Special Issue "Update on the Treatment of Fragile X Syndrome"
Deadline for manuscript submissions: closed (15 June 2020).
Interests: fragile X syndrome; clinical trials; targeted treatments; autism; autism spectrum disorder; fragile X premutation; fragile X-associated disorders
2. MIND Institute, Department of Neurology, School of Medicine, University of California, Davis, CA 95817, USA
Interests: genetic intellectual disability and autism spectrum disorder; outcome measures; biomarkers; animal models of neurodevelopmental disorders
2. Department of Psychiatry and Behavioral Neuroscience, University of Cincinnati College of Medicine, Cincinnati, OH 45219, USA
Interests: translational medicine; neurodevelopmental disorders; fragile X syndrome; autism spectrum disorder; Angelman Syndrome; clinical trials
Fragile X syndrome (FXS) is a well-defined genetic cause of inherited intellectual disability (ID). It is also the best-understood single-gene factor associated with autism spectrum disorder (ASD), which is purely behaviorally defined. Approximately 1%–3% of the general population is affected by IDs that are often comorbid with idiopathic ASD. Deficits in the fragile X gene’s key protein seem to be the critical unifying factor linked, at a synaptic level, to dysfunction in brain pathways and to at least some aspects of behavioral symptoms in idiopathic ASD. Indeed, FXS and idiopathic ASD may present with substantial overlap in molecular pathology and clinical and behavioral features, including ID, social interaction anxiety, and inattention. Thus, further advances in the understanding of FXS may help to inform studies on ID and other ASD in highly heterogenous idiopathic ASD. Currently, there is no FDA-approved treatment for FXS. Pharmacological interventions use a symptom-based approach to manage associated (as opposed to the core) symptoms in both FXS and ASD. However, in last decade, major progress in elucidating the underlying causes of FXS has generated new targeted approaches to manage them. Indeed, among all neurodevelopmental disabilities, FXS has been at the forefront of efforts to test preclinical evidence for these interventions in clinical studies. Yet, translating these findings into clinical trials with humans with FXS has proven to be a major challenge due to a lack of objective and/or directly observable quantitative measures of brain function. Other challenges include heterogeneity in the clinical presentation of FXS and environmental factors (placebo effect). In an ongoing effort to tackle the challenges, our group recently detailed best practices in FXS treatment development. Among them was a compelling need to include the use of extensive objective and/or directly observable quantitative measures of brain function, communication, and behavior in order to determine clinically-relevant sensitive changes with treatment. Additionally, a process of de-risking large-scale multi-site projects in FXS should be carried out, for example, utilizing well-conceived proof of concept early human studies of drugs for which there is improvement of a directly translatable animal marker (e.g., event-related potential (ERP) abnormality).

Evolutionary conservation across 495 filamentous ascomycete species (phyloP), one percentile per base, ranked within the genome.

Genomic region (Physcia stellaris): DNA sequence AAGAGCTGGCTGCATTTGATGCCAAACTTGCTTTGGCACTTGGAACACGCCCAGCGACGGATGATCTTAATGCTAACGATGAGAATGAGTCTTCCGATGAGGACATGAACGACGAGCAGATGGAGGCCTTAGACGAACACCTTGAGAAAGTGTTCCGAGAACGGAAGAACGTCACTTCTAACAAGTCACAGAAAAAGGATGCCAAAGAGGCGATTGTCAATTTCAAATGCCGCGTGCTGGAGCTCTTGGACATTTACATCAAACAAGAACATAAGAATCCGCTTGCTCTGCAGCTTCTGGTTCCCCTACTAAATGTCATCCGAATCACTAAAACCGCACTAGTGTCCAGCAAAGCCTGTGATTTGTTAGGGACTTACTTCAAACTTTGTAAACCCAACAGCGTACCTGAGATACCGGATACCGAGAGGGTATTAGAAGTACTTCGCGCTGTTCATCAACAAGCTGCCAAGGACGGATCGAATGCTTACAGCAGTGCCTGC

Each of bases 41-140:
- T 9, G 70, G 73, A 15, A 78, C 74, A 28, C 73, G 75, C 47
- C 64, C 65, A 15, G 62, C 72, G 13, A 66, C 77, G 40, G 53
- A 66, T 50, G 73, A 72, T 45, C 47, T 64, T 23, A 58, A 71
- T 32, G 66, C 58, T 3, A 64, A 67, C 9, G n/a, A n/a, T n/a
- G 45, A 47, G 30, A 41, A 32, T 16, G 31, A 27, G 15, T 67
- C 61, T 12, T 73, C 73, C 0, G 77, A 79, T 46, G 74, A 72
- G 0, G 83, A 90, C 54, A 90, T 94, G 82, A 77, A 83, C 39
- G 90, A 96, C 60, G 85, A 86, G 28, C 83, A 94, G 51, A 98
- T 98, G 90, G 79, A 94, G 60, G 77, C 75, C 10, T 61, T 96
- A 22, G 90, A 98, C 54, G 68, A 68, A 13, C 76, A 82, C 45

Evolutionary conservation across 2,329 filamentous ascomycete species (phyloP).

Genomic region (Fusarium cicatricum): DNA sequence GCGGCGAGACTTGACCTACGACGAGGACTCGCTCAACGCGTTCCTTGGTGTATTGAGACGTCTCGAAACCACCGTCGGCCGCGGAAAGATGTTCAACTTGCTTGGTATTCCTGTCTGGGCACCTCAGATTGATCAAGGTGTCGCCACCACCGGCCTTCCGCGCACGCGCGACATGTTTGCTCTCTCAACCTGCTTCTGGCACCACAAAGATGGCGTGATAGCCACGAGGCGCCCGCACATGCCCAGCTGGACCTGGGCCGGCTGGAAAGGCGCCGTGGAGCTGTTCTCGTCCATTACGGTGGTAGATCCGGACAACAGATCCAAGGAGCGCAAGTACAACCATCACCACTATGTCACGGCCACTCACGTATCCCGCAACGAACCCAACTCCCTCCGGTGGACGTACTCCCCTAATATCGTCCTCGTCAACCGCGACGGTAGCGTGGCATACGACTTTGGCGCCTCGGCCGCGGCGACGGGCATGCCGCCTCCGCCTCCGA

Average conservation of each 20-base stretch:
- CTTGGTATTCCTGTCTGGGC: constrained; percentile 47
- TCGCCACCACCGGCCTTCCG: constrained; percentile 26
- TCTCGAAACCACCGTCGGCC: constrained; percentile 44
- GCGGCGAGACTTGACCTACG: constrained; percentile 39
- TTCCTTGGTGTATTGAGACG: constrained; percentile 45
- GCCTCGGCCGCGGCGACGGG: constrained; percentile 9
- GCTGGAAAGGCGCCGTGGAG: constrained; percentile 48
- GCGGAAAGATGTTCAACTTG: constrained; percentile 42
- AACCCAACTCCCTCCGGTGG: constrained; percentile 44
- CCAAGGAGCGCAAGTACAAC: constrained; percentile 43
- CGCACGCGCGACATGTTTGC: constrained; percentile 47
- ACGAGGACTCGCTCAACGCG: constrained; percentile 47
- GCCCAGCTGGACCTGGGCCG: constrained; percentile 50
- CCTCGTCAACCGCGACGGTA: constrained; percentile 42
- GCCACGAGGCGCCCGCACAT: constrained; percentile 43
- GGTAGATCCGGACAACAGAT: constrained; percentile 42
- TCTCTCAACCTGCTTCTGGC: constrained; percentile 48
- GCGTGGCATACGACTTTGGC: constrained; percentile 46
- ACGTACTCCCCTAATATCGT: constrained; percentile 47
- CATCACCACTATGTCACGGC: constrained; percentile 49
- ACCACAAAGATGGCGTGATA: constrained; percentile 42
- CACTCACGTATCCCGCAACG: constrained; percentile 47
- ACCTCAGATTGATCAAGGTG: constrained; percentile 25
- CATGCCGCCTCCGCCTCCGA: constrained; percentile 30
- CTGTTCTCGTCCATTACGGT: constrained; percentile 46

In this issue, we focus on the objective and/or directly observable quantitative measures of FXS pathophysiology of meaningful relevance not only to the treatment challenges but also to understanding the developmental trajectory in FXS, including novel topics with implications on ASD and ID. Examples of the aforementioned measures include language sampling, EEG/ERP, eye tracking, Transcranial magnetic stimulation (TMS), and blood assays. Examples of topics beyond placebo effects in FXS clincial trials to include are adaptive designs and cognitive endpoints (NIH Toolbox updates). In addition, possibilities of applying remote clinical trials using web tools and statistical analyses including selection of key secondary endpoints for pivotal trials are presented.
Dr. Dejan B. Budimirovic
Dr. Walter E. Kaufmann
Dr. Craig A. Erickson
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- fragile X syndrome
- intellectual diability
- autism spectrum disorder
- clinical trials
- placebo effect
- quantitative measures